Very often I think we’re tempted to see God in “our image”, the way I remember seeing Jesus as I grew up in a Swedish Lutheran church. It’s tempting to see Jesus in the Peter Popoff’s Miracle Waters of the world, or in the smiling, never-sad, always-happy Joel Osteens, or in the military conquests done in Jesus’s name. It’s tempting to see Jesus as supporting the American upper-middle class that lives in the suburbs with sensible white American values. It’s easy to imagine someone we would admire and respect, and then project Jesus onto that, the same way Peter did.

We want Jesus to be strong. We want Jesus to be powerful. We want Jesus to be mighty. We want Jesus to be sensible. We want Jesus to be logical. We want Jesus to be military. We want Jesus to be respectable. We want Jesus to be respectful. We want Jesus to be clean-cut. We want Jesus to be pretty. We want Jesus to be successful. We want Jesus to be rich.

We want Jesus to be everything we wish we could be and more, because how else is he going to save us? How can Jesus save us if he isn’t better than us?

And yet here is Jesus, on his knees, half-naked, scrubbing people’s dirty feet.

Later, he’ll be dragged out of a garden and in front of a court. He’ll be mocked. He’ll be humiliated. He’ll be put on display and tortured, in public. And he’ll be put to death, executed by the state, like a common thug.

Can we see God in that? Can we recognize Jesus, the savior of the world, in all of that? I hope so.

I hope so because if I can recognize Jesus, the savior of the world, in a broken and beaten body on a cross, then I can recognize Jesus in so many more places and people than I thought possible.

Which is a good thing. As Martin Luther himself reminds us,

“God says, ‘I do not choose to come to you in my majesty and in the company of angels but in the guise of a poor beggar asking for bread. … I want you to know that I am the one who is suffering hunger and thirst.’”
(Luther’s Commentary on the Gospel of John)

It means that I can throw out all of those ideas about who Jesus is and where Jesus can be found and instead start recognizing where Jesus has been all along–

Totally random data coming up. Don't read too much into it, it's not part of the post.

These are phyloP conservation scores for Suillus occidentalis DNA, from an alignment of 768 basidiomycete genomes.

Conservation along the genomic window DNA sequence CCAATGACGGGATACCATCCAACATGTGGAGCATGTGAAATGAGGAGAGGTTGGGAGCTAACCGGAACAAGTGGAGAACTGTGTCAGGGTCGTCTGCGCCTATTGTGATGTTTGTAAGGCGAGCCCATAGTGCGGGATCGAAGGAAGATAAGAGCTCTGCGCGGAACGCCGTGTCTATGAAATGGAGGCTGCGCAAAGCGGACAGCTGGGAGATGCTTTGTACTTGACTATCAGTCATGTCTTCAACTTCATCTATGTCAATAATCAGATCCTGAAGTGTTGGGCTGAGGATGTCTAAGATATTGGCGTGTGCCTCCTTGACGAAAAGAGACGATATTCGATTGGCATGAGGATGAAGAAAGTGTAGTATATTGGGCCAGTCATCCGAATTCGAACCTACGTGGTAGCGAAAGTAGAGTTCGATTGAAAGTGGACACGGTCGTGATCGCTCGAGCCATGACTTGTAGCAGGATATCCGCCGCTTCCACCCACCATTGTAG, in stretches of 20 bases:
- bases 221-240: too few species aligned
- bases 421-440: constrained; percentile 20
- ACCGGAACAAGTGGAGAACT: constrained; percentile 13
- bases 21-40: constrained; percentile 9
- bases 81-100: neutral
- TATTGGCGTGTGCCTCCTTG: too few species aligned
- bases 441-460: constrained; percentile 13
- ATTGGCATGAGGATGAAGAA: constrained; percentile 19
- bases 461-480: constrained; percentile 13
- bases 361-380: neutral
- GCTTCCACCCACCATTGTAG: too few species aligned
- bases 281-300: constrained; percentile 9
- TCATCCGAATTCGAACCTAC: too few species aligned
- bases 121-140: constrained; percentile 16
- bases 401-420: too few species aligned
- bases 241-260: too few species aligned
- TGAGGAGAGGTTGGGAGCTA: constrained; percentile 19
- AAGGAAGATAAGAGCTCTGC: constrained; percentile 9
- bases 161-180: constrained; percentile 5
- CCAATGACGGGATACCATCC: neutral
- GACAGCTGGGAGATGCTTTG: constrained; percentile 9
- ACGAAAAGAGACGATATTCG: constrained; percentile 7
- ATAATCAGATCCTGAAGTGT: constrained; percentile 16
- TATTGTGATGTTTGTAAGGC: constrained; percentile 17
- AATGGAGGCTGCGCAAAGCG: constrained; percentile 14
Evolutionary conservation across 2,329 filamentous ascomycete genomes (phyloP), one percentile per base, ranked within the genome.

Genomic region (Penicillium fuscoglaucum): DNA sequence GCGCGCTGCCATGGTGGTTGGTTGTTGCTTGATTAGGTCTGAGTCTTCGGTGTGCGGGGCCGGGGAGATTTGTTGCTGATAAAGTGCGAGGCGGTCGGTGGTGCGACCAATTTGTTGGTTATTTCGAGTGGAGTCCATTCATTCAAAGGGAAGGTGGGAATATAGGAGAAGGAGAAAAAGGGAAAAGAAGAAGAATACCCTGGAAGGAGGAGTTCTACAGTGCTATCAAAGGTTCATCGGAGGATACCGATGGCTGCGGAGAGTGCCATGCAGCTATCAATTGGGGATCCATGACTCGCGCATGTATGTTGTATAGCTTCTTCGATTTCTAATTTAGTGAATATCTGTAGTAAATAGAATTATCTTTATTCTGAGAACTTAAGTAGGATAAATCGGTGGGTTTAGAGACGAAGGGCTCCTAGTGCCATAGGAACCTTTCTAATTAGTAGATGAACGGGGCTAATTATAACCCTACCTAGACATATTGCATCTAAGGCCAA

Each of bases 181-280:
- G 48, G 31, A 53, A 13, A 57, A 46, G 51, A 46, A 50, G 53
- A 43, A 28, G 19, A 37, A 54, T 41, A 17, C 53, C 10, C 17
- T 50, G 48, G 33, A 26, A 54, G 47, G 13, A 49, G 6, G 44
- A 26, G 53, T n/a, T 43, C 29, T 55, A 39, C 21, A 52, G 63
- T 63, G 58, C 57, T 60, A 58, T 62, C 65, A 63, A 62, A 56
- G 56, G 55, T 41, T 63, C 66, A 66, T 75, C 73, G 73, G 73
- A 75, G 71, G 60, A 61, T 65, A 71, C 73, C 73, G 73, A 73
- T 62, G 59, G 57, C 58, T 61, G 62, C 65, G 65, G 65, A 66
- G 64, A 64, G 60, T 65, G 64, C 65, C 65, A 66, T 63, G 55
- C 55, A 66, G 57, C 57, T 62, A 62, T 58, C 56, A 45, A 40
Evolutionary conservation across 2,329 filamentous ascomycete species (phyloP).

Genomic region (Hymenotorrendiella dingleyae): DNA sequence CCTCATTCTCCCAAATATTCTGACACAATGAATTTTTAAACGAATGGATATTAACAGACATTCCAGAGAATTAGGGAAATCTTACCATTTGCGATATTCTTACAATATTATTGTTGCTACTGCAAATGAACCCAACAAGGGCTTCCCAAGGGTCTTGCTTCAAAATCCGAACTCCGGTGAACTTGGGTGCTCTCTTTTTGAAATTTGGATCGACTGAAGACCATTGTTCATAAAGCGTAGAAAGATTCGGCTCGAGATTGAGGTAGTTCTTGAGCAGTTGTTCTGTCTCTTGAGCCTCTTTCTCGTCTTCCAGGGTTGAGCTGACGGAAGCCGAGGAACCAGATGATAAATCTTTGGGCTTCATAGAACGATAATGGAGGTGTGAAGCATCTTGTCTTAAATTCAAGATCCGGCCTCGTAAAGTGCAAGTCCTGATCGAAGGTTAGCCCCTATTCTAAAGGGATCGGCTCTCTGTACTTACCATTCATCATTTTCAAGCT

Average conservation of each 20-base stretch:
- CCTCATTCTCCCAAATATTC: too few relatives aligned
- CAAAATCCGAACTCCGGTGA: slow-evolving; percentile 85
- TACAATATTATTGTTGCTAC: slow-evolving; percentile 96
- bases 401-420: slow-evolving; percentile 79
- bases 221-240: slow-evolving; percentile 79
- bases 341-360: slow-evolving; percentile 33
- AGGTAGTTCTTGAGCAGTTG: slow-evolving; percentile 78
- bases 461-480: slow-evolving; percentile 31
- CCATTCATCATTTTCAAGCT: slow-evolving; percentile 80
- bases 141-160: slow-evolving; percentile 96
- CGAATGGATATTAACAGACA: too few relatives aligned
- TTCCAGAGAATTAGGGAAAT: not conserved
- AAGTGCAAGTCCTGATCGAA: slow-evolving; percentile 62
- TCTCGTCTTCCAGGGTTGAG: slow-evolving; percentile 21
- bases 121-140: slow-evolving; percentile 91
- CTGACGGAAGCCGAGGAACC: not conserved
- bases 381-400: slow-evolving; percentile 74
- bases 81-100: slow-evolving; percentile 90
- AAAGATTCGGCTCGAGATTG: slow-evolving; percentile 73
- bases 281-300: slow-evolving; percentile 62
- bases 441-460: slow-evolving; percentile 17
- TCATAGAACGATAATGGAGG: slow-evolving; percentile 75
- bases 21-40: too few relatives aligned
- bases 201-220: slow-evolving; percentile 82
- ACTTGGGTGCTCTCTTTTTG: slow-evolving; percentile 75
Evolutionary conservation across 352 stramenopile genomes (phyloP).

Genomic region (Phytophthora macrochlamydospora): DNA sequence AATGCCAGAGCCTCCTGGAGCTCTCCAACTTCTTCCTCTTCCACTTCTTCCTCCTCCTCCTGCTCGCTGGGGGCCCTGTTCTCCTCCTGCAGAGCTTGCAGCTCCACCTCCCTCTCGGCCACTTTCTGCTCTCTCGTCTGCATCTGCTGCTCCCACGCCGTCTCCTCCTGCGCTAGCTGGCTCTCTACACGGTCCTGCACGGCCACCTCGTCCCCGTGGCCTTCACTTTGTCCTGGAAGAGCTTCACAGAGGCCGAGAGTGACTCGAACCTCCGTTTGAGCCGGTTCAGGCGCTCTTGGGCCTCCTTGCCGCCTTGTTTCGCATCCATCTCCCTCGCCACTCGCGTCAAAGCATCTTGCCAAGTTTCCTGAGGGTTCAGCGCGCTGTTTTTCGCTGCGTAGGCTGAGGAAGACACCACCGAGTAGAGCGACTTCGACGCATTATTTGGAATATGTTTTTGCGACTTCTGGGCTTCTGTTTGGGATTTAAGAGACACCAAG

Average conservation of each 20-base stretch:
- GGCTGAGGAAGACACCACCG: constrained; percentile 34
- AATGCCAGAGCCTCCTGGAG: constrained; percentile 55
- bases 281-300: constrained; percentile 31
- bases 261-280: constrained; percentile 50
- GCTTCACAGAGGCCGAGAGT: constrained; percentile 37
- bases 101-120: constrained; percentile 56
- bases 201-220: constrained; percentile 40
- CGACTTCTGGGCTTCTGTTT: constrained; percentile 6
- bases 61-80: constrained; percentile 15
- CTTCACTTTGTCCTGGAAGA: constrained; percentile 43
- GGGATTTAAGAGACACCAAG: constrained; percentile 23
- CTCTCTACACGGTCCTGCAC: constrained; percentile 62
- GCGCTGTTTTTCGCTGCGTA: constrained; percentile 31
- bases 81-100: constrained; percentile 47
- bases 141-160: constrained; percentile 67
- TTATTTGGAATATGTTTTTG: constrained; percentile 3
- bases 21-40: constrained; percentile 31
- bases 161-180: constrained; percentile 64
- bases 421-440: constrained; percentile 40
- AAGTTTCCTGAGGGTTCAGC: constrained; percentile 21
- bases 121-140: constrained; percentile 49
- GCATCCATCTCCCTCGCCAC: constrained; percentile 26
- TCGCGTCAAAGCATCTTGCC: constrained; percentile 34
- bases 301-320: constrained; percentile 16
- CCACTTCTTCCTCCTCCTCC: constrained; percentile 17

In the minimum-wage gas station attendant that sells me donuts and orange juice every Sunday morning for my Confirmation class.

In the members of our community that come to the Three Lakes Christian Food Pantry and are overlooked by the rest of the community.

In the overwhelmingly Native American population of the Vilas County Jail.

In the rising number of opioid users and abusers in our community.

In the homeless who try to survive the winter in trailers, cars, and tents without heat or electricity.

In the LGBTQ+ community, who has no place in too many of our Christian communities.

In the victims of human trafficking that pass through Vilas and Oneida counties under our very noses.

In those who don’t think or vote the same way I do in politics.

In every face, every person lovingly created in the image of God who is ever brushed aside, ridiculed, forgotten, humiliated, or deemed “unworthy” by those around them.

In them, I see the face of Christ. In them, the image of God, the person of Jesus Christ, the savior of the whole world, is given a real and tangible form.

And if I can finally open my eyes to the face of Christ that has been around me the entire time, the face that I have for so long been willfully blind to because it didn’t meet my expectations, then maybe someone else can see Christ in me. And they can see Christ in you.

Jesus getting down on his knees to wash his disciples’ feet in an act of personal humiliation was more than just a gesture of kindness for his closest friends. It was an explicit acknowledgment that Christ isn’t found in power, or might, or wealth; but is instead found in acts of service, acts of love, humiliation, demeaning circumstances, and everywhere else we’d rather not look. The people “out there”. All of you. Me.

When you leave this place tonight, you will be Christ for everyone you meet. Bless them, as you have blessed me.

Featured Image: “Church of the Annunciation, Nazareth, Israel 16” by Hoshvilim is licensed under CC BY-SA 4.0.